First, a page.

On Sunday, Environmental Protection Agency Administrator Lisa P. Jackson will deliver a sermon at Brown Chapel AME Church in Selma, Ala., to commemorate the 47th anniversary of Bloody Sunday. What do clean air and water have to do with issues that surrounded one of the most pivotal events of the civil rights movement? A lot, according to Jackson. The Root talked to her about the effects of environmental injustice on minority communities, the EPA's plan to make sure people of color aren't forgotten and why you don't have to love the great outdoors to care passionately about the ravages and real-life consequences of unchecked pollution.
The Root: Your sermon will be delivered on the anniversary of Bloody Sunday, one of the most pivotal events of the civil rights movement. Explain how environmental justice is a civil rights issue.
Lisa P. Jackson: We talk all the time about the right to prosperity. The Declaration of Independence talks about life, liberty and the pursuit of happiness. We talk about prosperity and freedom to prosper. It's hard to envision true freedom in that regard if everyone doesn't have equal access to the basics of living -- and the basics of living include the right to breathe clean air, the right to drink water that's free from toxins and the right to build your home and community in a place that's free from environmentally ravaged land and the pollution and health impacts that come along with it.
It's not just about freedom from pollution -- pollution equals poor health. Poor air quality contributes to three of four of the leading causes of death among Americans. So when we talk about environmental justice, we're talking about Americans' basic rights to have equal access to being healthy.
TR: What are some of the real-life consequences for the people who are affected by this issue?
LPJ: An example is that, with respect to the issues of air quality, most African Americans in this country live in urban areas, whether we talk about Los Angeles, Houston or smaller, older cities that may have industrial sources around them. So, the administration just initiated standards for power plants and those standards are going to save 11,000 lives a year.
Also, when we talk about environmental justice, we talk about communities that may have been abandoned or forgotten or that at one time were the sites of abandoned factories. Just one contaminated plot in such a neighborhood can make it a place where businesses don't want to grow or invest. One dollar spent on cleanup in those communities means $19 in private-sector economic growth, because you remove that barrier to economic opportunity.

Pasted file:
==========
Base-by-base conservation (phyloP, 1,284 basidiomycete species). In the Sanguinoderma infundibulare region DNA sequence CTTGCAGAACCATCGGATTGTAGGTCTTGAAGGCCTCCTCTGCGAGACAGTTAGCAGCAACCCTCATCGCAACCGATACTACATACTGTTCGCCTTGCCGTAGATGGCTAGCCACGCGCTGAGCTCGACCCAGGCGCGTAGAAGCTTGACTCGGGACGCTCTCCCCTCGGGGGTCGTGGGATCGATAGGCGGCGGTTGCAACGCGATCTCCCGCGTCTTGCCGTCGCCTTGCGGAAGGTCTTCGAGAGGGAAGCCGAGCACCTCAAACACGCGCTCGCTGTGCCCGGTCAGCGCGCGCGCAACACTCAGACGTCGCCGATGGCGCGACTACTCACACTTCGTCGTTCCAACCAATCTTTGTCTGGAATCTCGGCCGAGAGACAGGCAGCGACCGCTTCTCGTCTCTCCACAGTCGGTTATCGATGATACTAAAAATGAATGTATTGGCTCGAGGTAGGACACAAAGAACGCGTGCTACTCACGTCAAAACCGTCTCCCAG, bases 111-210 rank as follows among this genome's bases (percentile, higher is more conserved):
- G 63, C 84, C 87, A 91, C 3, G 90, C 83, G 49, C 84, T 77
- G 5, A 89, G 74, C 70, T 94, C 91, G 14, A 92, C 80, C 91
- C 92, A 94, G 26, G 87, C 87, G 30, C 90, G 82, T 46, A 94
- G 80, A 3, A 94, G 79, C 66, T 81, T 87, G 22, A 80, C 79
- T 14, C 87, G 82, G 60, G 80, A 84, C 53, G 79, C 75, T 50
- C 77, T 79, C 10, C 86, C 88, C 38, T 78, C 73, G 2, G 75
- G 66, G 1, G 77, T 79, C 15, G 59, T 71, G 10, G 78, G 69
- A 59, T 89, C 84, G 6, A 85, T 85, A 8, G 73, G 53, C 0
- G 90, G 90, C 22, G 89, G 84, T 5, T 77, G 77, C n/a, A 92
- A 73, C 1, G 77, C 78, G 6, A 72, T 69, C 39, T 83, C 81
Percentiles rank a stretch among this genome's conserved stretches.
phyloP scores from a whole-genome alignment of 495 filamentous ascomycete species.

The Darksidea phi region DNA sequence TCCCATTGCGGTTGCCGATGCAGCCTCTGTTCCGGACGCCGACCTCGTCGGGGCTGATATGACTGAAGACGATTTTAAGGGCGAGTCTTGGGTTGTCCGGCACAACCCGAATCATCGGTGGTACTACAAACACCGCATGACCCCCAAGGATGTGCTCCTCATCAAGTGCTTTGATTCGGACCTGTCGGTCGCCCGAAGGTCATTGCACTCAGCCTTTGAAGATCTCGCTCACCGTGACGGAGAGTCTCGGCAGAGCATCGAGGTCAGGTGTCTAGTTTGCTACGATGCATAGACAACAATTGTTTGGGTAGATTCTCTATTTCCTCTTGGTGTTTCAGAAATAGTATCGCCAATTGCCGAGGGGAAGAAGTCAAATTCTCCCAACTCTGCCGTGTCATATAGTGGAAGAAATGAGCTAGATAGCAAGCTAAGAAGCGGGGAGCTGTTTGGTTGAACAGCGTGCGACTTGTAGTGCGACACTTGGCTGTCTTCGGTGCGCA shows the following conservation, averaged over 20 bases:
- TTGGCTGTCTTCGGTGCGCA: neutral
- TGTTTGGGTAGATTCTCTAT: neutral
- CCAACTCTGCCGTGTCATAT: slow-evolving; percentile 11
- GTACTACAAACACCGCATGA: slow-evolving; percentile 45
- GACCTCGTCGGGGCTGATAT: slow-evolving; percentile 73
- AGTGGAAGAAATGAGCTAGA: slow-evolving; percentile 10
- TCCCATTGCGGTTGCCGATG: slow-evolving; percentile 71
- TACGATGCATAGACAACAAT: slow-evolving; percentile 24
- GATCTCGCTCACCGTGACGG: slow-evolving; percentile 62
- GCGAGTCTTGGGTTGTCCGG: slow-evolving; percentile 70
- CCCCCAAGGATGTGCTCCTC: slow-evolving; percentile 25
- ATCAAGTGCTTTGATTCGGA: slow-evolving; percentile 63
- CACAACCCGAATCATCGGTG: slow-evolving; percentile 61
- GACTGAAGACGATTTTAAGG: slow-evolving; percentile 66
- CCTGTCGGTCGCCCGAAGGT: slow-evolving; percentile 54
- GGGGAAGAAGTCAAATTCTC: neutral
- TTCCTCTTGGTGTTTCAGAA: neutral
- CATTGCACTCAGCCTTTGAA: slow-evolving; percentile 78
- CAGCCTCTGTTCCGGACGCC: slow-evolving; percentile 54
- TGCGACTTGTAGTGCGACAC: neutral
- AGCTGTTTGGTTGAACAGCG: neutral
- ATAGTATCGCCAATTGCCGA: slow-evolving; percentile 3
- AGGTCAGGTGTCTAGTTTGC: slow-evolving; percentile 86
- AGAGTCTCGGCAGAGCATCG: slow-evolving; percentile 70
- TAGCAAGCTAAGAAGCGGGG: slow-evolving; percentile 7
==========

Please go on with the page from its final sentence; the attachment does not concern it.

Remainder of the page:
TR: The EPA has a plan to protect poor, minority and low-income communities from health and environmental risks. What are some of that plan's main components?
LPJ: EPA has a plan called Plan EJ 2014. Our goal, quite simply, is to make consideration of environmental justice and fairness part of EPA's everyday decision-making.
The plan includes legal tools -- looking at how and where environmental justice falls under existing statutes. It also addresses enforcement, because oftentimes communities of color say no one ever comes and looks to see if people are violating environmental laws there -- there's "midnight dumping," for example. They wake up and find contamination in the community.
I'd also like to give a shoutout to the administration's efforts. EPA has always had a special role with respect to environmental justice, but in this administration, President Obama has really revitalized the larger issue of environmental justice, in which other agencies as well as ours are playing important roles.
TR: You're talking Sunday about your personal journey and about the accomplishments of this generation of African Americans. How did you become invested in the issue of environmental justice?
LPJ: The sermon tells my story growing up in New Orleans. The first thing I say about that is that you do not need to grow up with a love of the "great outdoors" to care about the environment. New Orleans is a wonderful, vibrant city but it is a city. So my love of the environment as an issue came from seeing the ravages of environmental pollution.
What happens to the Mississippi River if it's a dumping ground, and what does that mean for drinking water? What does it mean to have an area, that, when I was growing up, was called "Cancer Alley"? What does that mean for the health of my relatives and people who I knew who lived down there?
I came up caring about environmental issues from what we call the "brown side" -- stopping pollution. I'm an engineer by training and I wanted to use engineering to reverse-engineer pollution -- to think about cleaning it up and hopefully preventing it.
TR: Are you satisfied with the level of engagement among African Americans around the issue of environmental justice?
LPJ: African Americans still need to give greater attention to these issues. There are some great leaders in our community who realize that it's a quiet, pervasive message sent to a community when your community is always the site of a sewage treatment plan, or a rail line just passing through. When it's your community that gets the impacts and not the benefits.
We need to be vocal about this, about the fact that we have a right to clean air and clean water. It's a rights issue as important as the other ones. Also, if we're growing a green economy, we have the right and it's in our best interest to be part of that economy. That's where the jobs and opportunities will be.
Jenée Desmond-Harris is a contributing editor at The Root.
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